Standalone Animations

With QML if you want animation that you can start and stop from code, you would define the animation separately, give it an id tag and then use the start()/stop()/pause() etc. functions to utilize it. For example if you would want to animate the opacity change for a rectangle when it is clicked, you could do something like this:

Rectangle {
id: flashingblob
width: 75; height: 75
color: "blue"
opacity: 1.0
 
MouseArea {
anchors.fill: parent
onClicked: {
animateOpacity.start()
}
}
 
NumberAnimation {
id: animateOpacity
target: flashingblob
properties: "opacity"
from: 0.09
to: 1.0
duration: 1000
loops: Animation.Infinite
}
}

And with Silverlight, if you would be using a canvas the XAML code could look something like that

<Canvas x:Name="LayoutRoot" Background="Transparent">
<Canvas.Resources>
<Storyboard x:Name="myStoryboard">
<DoubleAnimation
Storyboard.TargetName="myrectanggle"
Storyboard.TargetProperty="Opacity"
From="0.09" To="1.0" Duration="0:0:1"
AutoReverse="True" RepeatBehavior="Forever" />
</Storyboard>
</Canvas.Resources>
 
<Rectangle Name="myrectanggle" Width="75" Height="75" Fill="Blue" MouseLeftButtonDown="myrectanggle_MouseLeftButtonDown"/>
 
</Canvas>

Basically meaning that instead of using the animation as variable you would define a storyboard, and define the animations inside that storyboard. Then to start this animation you would call Begin(); inside your C# code for the class, for example you could start the animation in the mouse down handler for the rectangle as follows:

private void myrectanggle_MouseLeftButtonDown(object sender, MouseButtonEventArgs e){
myStoryboard.Begin();
}

Automatic animations

With QML you can get animations executed automatically for signal handlers, for example mouse click animation could be handled as follows:

MouseArea {
anchors.fill: parent
onClicked: PropertyAnimation {}
}

Code doing the similar behavior with Silverlight, could be defined using the event triggers, for example like this:

<EventTrigger SourceName="stopButton" RoutedEvent="Button.Click">
<BeginStoryboard>
<Storyboard>
<DoubleAnimation/>
</Storyboard>
</BeginStoryboard>
</EventTrigger>

When defining the animation outside the object itself, you need to define the source object for the event as shown above, and if you define the trigger inside the object, you don’t need to define the source, since you are inside it already. For example you could use following code for starting animation during the canvas loaded event, from inside the canvas definition:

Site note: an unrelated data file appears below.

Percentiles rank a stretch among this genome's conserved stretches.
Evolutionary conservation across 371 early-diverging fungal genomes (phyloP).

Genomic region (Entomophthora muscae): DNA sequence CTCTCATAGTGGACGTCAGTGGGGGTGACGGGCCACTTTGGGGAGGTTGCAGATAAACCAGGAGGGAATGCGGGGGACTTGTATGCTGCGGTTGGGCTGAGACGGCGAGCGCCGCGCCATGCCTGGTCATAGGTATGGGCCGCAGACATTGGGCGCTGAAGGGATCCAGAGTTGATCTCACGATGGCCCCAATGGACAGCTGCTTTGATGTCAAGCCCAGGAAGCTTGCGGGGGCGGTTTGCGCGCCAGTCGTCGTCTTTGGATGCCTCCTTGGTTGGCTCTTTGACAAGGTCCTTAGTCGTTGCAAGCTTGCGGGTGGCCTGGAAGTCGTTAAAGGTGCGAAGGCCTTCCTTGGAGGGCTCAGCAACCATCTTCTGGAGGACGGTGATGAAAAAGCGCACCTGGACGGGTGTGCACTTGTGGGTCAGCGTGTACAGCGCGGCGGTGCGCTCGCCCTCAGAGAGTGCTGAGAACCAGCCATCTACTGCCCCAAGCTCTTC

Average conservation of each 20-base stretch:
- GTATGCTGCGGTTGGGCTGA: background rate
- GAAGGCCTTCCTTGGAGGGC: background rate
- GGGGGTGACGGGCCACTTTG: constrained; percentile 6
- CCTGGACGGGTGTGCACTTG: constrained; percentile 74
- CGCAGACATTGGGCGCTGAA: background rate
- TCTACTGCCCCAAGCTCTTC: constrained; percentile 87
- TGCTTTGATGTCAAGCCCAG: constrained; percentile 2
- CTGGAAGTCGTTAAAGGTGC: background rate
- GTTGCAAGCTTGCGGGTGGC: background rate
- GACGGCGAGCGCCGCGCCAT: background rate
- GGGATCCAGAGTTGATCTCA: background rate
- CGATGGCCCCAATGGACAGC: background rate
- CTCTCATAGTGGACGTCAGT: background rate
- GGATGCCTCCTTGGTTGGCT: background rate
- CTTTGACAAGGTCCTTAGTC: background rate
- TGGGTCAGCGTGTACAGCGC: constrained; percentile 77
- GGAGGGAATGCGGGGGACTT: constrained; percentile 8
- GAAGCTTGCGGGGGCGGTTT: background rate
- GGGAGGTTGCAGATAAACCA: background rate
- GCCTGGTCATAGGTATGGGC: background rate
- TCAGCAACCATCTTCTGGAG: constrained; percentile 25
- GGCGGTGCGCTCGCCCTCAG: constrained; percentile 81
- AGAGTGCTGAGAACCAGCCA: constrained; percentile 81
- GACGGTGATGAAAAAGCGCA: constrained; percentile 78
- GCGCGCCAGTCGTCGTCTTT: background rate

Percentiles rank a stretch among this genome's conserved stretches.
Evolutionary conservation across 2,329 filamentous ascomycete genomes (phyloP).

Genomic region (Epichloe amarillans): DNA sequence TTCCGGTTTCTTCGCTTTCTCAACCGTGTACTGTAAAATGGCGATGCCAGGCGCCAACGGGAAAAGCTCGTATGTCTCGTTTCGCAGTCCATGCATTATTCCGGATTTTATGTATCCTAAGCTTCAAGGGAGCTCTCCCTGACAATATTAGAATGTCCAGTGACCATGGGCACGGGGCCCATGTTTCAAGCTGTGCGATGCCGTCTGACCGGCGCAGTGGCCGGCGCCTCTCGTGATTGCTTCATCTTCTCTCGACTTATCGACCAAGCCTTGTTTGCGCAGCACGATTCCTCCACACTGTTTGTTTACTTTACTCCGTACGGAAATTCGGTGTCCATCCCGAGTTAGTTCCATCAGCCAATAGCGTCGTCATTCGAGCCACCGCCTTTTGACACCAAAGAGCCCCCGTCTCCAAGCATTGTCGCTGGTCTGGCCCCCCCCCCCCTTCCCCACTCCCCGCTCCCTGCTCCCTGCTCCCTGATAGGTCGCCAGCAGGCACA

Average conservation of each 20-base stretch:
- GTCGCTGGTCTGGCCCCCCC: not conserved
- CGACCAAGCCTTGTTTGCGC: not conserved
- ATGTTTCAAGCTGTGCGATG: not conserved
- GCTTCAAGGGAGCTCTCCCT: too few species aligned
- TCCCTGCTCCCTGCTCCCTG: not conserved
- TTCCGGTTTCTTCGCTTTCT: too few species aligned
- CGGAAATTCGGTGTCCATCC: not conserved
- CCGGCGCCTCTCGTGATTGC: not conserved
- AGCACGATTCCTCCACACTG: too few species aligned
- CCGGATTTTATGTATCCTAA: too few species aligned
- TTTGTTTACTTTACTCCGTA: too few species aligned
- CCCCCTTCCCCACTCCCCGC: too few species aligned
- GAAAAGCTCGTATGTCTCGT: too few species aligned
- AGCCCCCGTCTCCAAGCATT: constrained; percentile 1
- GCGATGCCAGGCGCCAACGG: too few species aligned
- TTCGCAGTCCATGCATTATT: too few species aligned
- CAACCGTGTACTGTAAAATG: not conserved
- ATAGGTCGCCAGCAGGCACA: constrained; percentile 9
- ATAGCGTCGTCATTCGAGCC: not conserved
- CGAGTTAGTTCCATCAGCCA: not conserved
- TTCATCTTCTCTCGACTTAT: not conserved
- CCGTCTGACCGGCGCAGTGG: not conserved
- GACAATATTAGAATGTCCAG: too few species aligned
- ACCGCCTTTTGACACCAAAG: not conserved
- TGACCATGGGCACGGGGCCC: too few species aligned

<Canvas.Triggers>
<EventTrigger RoutedEvent="Canvas.Loaded">
<BeginStoryboard>
<Storyboard>
...
</Storyboard>
</BeginStoryboard>
</EventTrigger>
</Canvas.Triggers>

As an addition with Silverlight XAML you could also define the animation to be executed within some events, and also you could define the triggers inside the style definition, then the code would look something like this:

<Style.Triggers>
<Trigger Property="IsMouseOver" Value="True">
<Trigger.EnterActions>
<BeginStoryboard>
<Storyboard>
...
</Storyboard>
</BeginStoryboard>
</Trigger.EnterActions>
<Trigger.ExitActions>
<BeginStoryboard>
<Storyboard>
...
</Storyboard>
</BeginStoryboard>
</Trigger.ExitActions>
</Trigger>
</Style.Triggers>

QML also has the nice Behavior defined for animation, this is used for starting animation on value changes with properties. With Silverlight XAML the similar animations can be handled with DataTrigger. Following example shows an example implementation within a style definition:

<Style.Triggers>
<DataTrigger Binding="{Binding MyValue[0].UpVisibility}" Value="1.0">
<DataTrigger.EnterActions>
<BeginStoryboard>
<Storyboard>
...
</Storyboard>
</BeginStoryboard>
</DataTrigger.EnterActions>
</DataTrigger>
</Style.Triggers>

examples

Simple Silverlite (WP 7.0) example can be found from: File:Silver SimpleAnimation1.zip

This page was last modified on 1 July 2013, at 07:24.